Living to Save Taxes
Does taxation affect the timing of death? This is important as an example of how behavior might be affected by economic incentives. We study how three changes in Swedish inheritance taxation 2004-2005 have affected daily all-cause mortality. Our first main result is that mortality decreased by 16 percent the day before the beginning of expected tax reductions. Second, there was no corresponding effect before an unexpected tax reduction.
|Date of creation:||08 Jan 2007|
|Publication status:||Published in Economics Letters, 2008, pages 340-343.|
|Contact details of provider:|| Postal: Department of Economics, Uppsala University, P. O. Box 513, SE-751 20 Uppsala, Sweden|
Phone: + 46 18 471 25 00
Fax: + 46 18 471 14 78
Web page: http://www.nek.uu.se/
More information through EDIRC
Please report citation or reference errors to , or , if you are the registered author of the cited work, log in to your RePEc Author Service profile, click on "citations" and make appropriate adjustments.:
- Wojciech Kopczuk & Joel Slemrod, 2003.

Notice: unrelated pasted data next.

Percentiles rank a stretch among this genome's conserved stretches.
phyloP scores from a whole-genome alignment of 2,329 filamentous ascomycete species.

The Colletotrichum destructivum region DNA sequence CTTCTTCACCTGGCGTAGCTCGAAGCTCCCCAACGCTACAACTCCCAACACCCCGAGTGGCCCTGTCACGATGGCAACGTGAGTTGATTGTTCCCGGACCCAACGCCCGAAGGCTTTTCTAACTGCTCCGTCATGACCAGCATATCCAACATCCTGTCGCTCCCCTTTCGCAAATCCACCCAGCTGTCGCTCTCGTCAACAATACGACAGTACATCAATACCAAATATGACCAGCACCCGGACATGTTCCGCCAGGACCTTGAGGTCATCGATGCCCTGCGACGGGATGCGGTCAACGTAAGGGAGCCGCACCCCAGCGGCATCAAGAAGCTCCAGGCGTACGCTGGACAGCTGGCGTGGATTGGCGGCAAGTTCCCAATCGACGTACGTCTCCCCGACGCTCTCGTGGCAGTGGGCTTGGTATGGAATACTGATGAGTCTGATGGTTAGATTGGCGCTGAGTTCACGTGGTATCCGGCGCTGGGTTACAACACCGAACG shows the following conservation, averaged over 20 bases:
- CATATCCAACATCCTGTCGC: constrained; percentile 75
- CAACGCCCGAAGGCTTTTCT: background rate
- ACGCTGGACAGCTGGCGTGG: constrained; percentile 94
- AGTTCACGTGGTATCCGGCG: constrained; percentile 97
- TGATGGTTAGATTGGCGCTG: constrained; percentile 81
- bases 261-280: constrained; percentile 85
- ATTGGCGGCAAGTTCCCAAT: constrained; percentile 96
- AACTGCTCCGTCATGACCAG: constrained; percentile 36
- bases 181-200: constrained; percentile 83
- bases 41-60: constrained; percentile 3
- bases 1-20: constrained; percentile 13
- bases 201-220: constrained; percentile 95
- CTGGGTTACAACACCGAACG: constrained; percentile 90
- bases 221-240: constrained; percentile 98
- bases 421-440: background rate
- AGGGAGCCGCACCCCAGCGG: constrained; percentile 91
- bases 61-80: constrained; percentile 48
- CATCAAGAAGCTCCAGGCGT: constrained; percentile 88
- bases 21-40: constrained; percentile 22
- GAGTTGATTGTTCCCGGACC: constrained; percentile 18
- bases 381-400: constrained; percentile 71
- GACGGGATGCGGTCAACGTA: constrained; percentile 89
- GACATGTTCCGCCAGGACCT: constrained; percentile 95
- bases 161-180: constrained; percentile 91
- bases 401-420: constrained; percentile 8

"Dying to Save Taxes: Evidence from Estate-Tax Returns on the Death Elasticity,"
The Review of Economics and Statistics,
MIT Press, vol. 85(2), pages 256-265, May.
- Wojciech Kopczuk & Joel Slemrod, 2001. "Dying to Save Taxes: Evidence from Estate Tax Returns on the Death Elasticity," NBER Working Papers 8158, National Bureau of Economic Research, Inc.
- Gans Joshua S & Leigh Andrew, 2006. "Did the Death of Australian Inheritance Taxes Affect Deaths?," The B.E. Journal of Economic Analysis & Policy, De Gruyter, vol. 6(1), pages 1-9, November.
- Joshua S. Gans & Andrew Leigh, 2006. "Did the Death of Australian Inheritance Taxes Affect Deaths?," CEPR Discussion Papers 530, Centre for Economic Policy Research, Research School of Economics, Australian National University.